When natural disasters approach, cows huddle, birds take flight and humans flock to social media. At least, that’s the thinking behind a new feature analyzing social media that’s embedded in the communication software made by Everbridge Inc., and used by disaster relief agencies around the country.

The software, which works as a two-way channel between organizations and a large group of people, handles mass outreach. During a fire or a flood, governments can use the Glendale company’s web-based application to send immediate evacuation alerts to residents in affected areas and monitor their responses.

But if agencies want to learn from residents what’s happening on the ground, the latest source is the information coming through Twitter or Facebook. Take Hurricane Sandy, which thrashed the Eastern Seaboard last week; users were sending as many as 1,600 tweets a minute about the storm. Many of the messages contained updates about power outages, flooded streets and electrical fires, which is information that disaster relief organizations need so they can prepare a response.

“Social networks, whether we want to admit it or not, really are a very relevant source of information,” said Cinta Putra, chief financial officer at Everbridge. “But if you don’t filter it properly, it’s just noise.”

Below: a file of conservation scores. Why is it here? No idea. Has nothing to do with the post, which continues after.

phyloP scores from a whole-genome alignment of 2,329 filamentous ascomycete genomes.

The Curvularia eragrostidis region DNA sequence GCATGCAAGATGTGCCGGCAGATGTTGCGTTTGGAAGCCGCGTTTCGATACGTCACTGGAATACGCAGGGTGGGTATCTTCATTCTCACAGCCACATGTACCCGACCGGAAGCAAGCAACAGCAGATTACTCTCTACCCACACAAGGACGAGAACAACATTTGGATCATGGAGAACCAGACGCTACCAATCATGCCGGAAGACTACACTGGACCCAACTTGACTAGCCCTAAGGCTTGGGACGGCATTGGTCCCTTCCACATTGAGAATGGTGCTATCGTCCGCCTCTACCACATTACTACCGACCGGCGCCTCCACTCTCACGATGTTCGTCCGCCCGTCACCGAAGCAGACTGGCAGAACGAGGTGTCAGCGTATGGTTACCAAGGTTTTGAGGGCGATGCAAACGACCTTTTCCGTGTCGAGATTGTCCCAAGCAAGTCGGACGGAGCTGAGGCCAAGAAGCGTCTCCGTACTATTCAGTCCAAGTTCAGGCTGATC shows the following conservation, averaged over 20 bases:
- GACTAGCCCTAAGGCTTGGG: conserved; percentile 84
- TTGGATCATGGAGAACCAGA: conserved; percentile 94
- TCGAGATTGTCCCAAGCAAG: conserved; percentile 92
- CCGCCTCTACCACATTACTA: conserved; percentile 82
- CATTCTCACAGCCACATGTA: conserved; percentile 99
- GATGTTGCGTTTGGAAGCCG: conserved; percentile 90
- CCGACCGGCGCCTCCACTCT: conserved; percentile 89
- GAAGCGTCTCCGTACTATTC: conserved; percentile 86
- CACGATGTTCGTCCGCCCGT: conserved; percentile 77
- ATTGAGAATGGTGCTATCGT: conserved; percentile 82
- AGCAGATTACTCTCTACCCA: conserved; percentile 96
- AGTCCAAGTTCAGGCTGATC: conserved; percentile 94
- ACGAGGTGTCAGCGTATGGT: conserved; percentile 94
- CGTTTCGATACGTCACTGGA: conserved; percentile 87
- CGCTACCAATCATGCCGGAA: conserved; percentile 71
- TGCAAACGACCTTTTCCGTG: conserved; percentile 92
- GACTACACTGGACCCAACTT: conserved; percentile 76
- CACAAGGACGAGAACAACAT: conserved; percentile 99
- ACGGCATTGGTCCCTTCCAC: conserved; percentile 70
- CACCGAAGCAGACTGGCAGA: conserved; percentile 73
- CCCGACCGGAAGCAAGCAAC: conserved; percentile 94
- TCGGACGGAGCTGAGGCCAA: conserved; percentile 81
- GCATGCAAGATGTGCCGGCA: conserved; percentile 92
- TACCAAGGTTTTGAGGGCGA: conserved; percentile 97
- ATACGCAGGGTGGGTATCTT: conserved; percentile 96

Everbridge’s software is designed to only give the relevant information to agencies during a natural disaster. For example, it could comb through a Twitter stream and pick out tweets that mention a brush fire. And because many posts in social networks have a user’s location embedded, officials can track the geographical progress of the fire as it spreads.

Everbridge clients include several state and local governments, such as Ventura County and the state of Connecticut, which used the software during the hurricane. The company also has clients in the health care and telecommunication industries.

Earlier versions of the software allowed an area’s residents to send photos and texts directly to the relief organizations. Putra considers this social media addition another piece in a government’s toolbox during a disaster, when efficiency and accuracy can make a big difference.

“Look at Hurricane Katrina; the natural disaster was short but the aftermath was months and months,” she said. “But if the government deploys the right assets to the right people, those kinds of man-made disasters can be avoided.”

– Tom Dotan

For reprint and licensing requests for this article, CLICK HERE.